Connecting San Francisco-Oakland Bay Bridge
A decade after Flatiron and joint venture partners began work on the San Francisco-Oakland Bay Bridge Skyway, Flatiron crews connected the bridge to Oakland’s shore and opened the bridge to traffic.
Flatiron’s first work on the new Bay Bridge on the more than $1 billion Skyway project was completed in 2008. The contract was one of 20 awarded to replace the entire eastern span of the bridge connecting Oakland with Yerba Buena Island. The Oakland Touchdown project included construction of the last 450 feet of cast-in-place, post-tensioned, box girder bridge that connected the new eastern span of the bridge to Oakland. Flatiron was also responsible for a mile of approach roadway and building an access trestle, in addition to the traffic switch operation.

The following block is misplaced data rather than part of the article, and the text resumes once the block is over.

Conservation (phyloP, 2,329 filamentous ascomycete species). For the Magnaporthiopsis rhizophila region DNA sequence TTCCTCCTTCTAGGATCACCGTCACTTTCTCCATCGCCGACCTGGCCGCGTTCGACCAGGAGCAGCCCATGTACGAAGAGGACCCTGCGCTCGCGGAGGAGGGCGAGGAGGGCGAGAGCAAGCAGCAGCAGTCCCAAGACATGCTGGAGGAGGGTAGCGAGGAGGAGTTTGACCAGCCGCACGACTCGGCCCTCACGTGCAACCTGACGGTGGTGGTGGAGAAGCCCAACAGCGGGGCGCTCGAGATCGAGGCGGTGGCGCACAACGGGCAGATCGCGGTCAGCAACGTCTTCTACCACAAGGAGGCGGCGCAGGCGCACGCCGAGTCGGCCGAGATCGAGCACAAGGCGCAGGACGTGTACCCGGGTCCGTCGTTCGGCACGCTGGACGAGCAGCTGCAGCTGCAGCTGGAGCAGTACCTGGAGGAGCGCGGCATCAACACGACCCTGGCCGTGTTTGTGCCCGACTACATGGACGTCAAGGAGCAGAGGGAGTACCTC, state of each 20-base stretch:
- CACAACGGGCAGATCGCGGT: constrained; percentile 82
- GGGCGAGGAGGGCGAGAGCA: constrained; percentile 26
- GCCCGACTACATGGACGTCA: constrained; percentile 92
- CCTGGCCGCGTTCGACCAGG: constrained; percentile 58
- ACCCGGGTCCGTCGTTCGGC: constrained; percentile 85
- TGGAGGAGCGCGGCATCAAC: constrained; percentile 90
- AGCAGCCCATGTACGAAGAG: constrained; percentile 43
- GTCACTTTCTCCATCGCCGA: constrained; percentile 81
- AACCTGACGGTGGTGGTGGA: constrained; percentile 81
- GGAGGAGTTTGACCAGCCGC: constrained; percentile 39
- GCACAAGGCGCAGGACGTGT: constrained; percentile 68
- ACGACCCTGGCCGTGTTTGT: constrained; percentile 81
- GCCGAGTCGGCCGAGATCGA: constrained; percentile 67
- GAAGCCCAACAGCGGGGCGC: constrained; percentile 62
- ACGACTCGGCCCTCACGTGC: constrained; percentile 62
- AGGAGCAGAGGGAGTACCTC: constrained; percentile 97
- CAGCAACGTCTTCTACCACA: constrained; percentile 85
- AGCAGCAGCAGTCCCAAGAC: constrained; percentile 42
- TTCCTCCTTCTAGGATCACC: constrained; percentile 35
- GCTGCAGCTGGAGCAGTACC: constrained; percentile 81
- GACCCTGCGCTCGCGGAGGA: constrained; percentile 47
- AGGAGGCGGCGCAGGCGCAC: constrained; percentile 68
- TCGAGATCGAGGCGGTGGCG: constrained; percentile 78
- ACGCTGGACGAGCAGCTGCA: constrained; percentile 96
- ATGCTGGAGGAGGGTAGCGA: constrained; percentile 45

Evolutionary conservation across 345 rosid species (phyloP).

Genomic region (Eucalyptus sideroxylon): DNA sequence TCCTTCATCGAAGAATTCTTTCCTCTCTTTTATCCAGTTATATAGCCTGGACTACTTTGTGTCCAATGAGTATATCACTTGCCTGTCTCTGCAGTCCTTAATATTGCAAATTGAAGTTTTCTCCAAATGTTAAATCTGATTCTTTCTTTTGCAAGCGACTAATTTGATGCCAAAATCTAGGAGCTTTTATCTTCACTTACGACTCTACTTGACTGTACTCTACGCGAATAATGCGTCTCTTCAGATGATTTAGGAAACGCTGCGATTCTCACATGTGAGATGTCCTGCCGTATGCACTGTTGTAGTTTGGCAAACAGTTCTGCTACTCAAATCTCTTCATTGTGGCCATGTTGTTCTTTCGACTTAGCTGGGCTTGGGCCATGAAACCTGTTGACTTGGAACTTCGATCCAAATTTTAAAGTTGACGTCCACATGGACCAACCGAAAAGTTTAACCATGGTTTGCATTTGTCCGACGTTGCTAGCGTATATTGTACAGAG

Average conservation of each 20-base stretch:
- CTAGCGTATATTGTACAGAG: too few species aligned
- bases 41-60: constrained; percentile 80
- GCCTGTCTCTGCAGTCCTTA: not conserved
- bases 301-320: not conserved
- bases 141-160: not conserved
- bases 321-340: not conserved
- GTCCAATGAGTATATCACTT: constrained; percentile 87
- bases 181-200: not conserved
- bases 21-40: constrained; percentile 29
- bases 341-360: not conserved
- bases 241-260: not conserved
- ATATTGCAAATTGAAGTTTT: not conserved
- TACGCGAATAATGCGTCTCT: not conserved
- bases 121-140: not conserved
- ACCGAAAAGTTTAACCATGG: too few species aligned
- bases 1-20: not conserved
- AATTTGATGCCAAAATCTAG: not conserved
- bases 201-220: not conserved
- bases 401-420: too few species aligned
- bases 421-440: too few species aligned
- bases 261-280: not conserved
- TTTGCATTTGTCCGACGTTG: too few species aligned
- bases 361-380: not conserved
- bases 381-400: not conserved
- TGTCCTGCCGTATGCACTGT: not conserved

The new bridge, constructed with a 100-year design life and special signature architectural details, is actually two parallel bridges with 10 lanes of traffic and four full-width shoulders. As one of the nation’s busiest bridges, it is used by up to 280,000 vehicles daily. The bridge and the Oakland Touchdown are both built with high-strength concrete and equipped with electrical service and seismic monitoring systems.
The project was built on price and schedule, which allowed crews only 140 days to build the touchdown. The final piece of the project involved 72 hours of continuous work to open the bridge to the public.
Completion of decade-long work on bridge
Last 450 feet of cast-in place, post-tensioned box girder bridge
Equipped with electrical service and seismic monitoring systems
72-hour continuous work to open project to public